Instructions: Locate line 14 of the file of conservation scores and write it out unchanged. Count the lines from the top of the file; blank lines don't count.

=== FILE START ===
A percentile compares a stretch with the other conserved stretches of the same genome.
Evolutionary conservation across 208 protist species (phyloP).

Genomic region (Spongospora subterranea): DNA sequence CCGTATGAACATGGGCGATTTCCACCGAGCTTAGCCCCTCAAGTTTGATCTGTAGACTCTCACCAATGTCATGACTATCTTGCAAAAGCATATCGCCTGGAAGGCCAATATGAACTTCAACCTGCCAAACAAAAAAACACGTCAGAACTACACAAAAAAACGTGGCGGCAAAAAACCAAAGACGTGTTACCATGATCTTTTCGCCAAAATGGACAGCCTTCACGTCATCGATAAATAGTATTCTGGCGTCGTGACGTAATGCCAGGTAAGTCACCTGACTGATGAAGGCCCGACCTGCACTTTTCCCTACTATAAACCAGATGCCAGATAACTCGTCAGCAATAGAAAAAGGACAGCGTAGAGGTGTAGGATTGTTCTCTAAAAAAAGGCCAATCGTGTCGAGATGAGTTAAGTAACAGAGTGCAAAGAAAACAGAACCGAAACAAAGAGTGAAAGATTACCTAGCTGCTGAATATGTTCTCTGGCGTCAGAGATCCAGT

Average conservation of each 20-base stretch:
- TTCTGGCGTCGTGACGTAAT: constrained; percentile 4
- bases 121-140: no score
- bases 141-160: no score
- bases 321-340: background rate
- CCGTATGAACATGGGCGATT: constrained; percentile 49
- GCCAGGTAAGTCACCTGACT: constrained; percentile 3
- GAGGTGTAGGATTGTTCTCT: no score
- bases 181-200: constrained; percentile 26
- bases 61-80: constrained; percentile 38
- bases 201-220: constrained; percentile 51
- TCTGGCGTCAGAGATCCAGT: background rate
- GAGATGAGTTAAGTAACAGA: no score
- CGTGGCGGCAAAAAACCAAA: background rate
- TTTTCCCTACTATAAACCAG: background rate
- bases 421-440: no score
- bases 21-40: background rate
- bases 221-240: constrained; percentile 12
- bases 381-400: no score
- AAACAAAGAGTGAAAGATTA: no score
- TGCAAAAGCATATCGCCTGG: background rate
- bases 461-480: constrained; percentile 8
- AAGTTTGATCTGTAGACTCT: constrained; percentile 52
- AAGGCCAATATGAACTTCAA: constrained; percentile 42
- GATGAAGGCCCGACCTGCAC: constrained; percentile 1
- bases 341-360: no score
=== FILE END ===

- bases 201-220: constrained; percentile 51